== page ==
The Soundtrack of My Summer

Do you ever hear a song come on the radio and suddenly you’re taken back in time to when you first heard it? You might have liked it so much that you played it on repeat for the next week, until you got sick of it and never played it again. Then you hear it on the radio and you fall in love all over again, but this time it’s even better, because you remember how great it was listening to it the first time, and it’s associated with a different time in life, where things might have been better or worse, but all you cared about was that one song. I experience this all the time, partially because I overplay things, but also because I’m constantly listening to new music. It’s a great feeling to rediscover a classic, and briefly but vividly remember an amazing moment from years ago. This effect also makes me more conscious about the music I listen to in the present, because I know that the music I listen to now will define my nostalgia in the future. Basically, an over-complicated way of saying that I like to relate certain songs or albums to certain times in my life. This last summer I struggled to find interesting or new music; not that there wasn’t a lot, just hardly anything that I wanted to put on repeat. However, two albums gradually rose to prominence and inevitably became the soundtracks of my summer: “Igor” by Tyler, the Creator and “Relaxer” by Alt-j.

“Igor” came out at the beginning of summer and I listened through it in its entirety the night it was released. It was a memorable project with an amazing atmosphere, unique aesthetic, and bass-heavy rhythms, but I didn’t see much replay value in it at first. It was like reading a book: the first time the story is great and the plot is constantly surprising, but attempting to read it again is daunting and pointless. However, faced with no alternative albums that peaked my interest, I resorted to picking out some of the catchiest, most interesting tracks and started listening to them daily (it was better than nothing, and I can’t live without music). Songs such as “EARFQUAKE”, “WHATS GOOD”, and “NEW MAGIC WAND” became favorites, mainly for their experimental vibes and driving bass lines. Overall the album isn’t bad, but the pitched vocals and gritty aesthetic get old fast, and I was more a fan of his aggressive and dark style on older albums.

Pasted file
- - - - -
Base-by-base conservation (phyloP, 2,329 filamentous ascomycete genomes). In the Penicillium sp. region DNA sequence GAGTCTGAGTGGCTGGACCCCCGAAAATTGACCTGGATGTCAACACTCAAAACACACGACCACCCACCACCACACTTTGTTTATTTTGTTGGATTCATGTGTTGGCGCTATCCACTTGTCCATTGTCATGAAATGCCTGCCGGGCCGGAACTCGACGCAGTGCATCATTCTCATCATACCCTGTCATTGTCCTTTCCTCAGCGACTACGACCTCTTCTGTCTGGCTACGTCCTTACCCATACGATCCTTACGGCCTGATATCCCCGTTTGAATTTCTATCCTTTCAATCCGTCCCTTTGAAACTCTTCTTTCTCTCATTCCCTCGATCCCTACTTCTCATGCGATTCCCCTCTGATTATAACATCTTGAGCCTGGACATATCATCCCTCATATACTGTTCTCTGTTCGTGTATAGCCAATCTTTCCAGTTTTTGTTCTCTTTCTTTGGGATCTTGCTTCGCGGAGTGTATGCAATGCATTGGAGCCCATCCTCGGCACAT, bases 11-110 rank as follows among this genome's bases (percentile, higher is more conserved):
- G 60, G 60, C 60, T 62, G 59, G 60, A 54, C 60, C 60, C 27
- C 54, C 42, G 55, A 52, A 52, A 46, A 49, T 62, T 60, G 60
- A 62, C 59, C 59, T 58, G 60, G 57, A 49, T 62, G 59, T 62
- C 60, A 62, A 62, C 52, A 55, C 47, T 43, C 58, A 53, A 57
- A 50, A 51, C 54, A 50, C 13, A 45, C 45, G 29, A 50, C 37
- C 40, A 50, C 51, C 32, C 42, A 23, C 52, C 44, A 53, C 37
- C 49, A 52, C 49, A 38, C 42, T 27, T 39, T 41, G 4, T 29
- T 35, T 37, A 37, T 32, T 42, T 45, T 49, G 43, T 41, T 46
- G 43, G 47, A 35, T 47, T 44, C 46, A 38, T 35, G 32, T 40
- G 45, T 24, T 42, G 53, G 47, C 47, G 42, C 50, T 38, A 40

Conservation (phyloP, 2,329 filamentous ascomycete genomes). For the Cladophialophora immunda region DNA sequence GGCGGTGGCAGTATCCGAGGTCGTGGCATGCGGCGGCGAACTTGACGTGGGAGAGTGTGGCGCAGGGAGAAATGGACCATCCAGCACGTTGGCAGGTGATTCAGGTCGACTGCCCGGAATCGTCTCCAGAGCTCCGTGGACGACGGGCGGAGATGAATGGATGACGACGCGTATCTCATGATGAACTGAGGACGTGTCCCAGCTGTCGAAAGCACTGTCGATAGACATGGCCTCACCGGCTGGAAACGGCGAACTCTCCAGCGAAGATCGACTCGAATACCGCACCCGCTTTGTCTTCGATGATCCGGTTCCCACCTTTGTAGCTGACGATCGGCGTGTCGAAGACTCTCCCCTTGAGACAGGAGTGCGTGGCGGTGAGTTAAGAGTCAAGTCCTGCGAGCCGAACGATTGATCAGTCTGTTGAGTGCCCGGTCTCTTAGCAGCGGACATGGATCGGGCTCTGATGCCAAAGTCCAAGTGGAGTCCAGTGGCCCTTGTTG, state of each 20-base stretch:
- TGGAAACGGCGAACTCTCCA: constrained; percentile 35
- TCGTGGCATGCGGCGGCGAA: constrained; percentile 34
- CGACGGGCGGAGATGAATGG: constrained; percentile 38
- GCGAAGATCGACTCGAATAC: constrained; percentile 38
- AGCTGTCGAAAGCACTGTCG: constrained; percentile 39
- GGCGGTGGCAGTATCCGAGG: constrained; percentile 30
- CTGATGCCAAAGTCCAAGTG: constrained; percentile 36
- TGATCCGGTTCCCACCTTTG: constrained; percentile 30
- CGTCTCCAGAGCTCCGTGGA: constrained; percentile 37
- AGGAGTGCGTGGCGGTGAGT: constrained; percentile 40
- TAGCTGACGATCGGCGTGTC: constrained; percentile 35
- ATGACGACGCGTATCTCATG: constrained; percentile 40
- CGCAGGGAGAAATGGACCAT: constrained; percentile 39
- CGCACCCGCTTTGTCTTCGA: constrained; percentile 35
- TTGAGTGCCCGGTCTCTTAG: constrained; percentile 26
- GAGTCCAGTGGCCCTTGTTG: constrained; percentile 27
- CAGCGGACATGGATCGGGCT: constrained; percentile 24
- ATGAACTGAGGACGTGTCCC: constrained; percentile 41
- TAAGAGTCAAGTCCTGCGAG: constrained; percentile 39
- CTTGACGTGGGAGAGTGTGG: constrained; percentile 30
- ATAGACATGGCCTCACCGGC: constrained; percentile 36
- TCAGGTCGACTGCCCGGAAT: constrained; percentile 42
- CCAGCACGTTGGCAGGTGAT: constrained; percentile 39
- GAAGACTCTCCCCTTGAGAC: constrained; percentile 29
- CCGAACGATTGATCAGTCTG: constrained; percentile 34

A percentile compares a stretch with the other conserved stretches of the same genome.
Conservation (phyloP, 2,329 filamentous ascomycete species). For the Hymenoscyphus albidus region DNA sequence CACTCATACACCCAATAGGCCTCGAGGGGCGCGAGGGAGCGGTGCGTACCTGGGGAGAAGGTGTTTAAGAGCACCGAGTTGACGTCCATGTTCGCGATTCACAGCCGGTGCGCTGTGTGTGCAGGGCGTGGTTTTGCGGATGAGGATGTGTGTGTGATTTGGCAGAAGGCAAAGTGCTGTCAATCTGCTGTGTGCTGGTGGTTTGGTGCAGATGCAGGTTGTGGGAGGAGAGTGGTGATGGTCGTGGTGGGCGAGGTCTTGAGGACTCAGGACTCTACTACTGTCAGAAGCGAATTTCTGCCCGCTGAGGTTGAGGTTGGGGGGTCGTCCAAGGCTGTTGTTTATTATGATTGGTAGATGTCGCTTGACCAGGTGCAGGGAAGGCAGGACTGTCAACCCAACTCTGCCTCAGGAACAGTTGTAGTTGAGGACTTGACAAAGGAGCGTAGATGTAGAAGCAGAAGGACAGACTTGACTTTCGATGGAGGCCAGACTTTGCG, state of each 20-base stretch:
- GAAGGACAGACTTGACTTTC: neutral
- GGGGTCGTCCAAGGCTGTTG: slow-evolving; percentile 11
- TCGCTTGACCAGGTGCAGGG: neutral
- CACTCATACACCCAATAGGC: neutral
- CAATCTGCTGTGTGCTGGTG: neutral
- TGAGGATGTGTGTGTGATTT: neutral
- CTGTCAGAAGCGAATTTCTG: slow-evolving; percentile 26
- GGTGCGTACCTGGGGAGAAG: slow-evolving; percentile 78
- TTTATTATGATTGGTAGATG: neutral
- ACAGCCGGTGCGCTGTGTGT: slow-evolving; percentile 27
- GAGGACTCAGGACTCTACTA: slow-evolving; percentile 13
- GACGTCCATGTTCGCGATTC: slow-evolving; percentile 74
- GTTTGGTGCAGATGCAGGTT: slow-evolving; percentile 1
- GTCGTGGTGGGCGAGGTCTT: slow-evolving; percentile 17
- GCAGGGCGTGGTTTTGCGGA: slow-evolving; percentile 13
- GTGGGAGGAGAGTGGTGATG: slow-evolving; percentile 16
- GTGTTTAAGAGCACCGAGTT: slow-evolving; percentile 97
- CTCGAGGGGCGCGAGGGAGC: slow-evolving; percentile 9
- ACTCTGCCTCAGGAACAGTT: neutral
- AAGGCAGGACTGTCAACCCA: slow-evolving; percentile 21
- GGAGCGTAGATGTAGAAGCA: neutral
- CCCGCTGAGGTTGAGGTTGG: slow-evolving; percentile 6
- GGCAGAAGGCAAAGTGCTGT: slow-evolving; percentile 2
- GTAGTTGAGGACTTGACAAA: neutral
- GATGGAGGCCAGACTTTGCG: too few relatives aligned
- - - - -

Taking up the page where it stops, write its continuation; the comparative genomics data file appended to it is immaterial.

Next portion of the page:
The second album I overplayed was “Relaxer” by indie/alternative band alt-j. This album is true to its name, consisting of mostly rhythmic, gentle, and natural songs that feature a lot of acoustic instruments and samples. Only 8 songs long, there isn’t a lot to the album (especially since I can barely stand one of them), but the best ones truly shine, namely “3WW”, “In Cold Blood”, “Adeline”, and “Last Year”. This is an album for long car rides or adventures into the woods; it has a spirit of wandering and mystery that yields endless replay value, as both foreground and background music. It also served as a great contrast to the heavily produced and experimental Igor, meaning I could alternate the two albums and neither of them would get old. The two albums make an unlikely pair, but they complement each other in such a way that helps me appreciate the styles of each. Regardless, these songs came to define my summer: I played them on camping trips, beach trips, long drives, before work, and pretty much any other time I could play music.  Even though they aren’t my favorite albums ever, I can’t wait for that feeling, years later, when one shuffles into my playlist and I can briefly relive the summer of ’19, if only for a few minutes of nostalgia.


The Timeless Appeal of Vinyl Records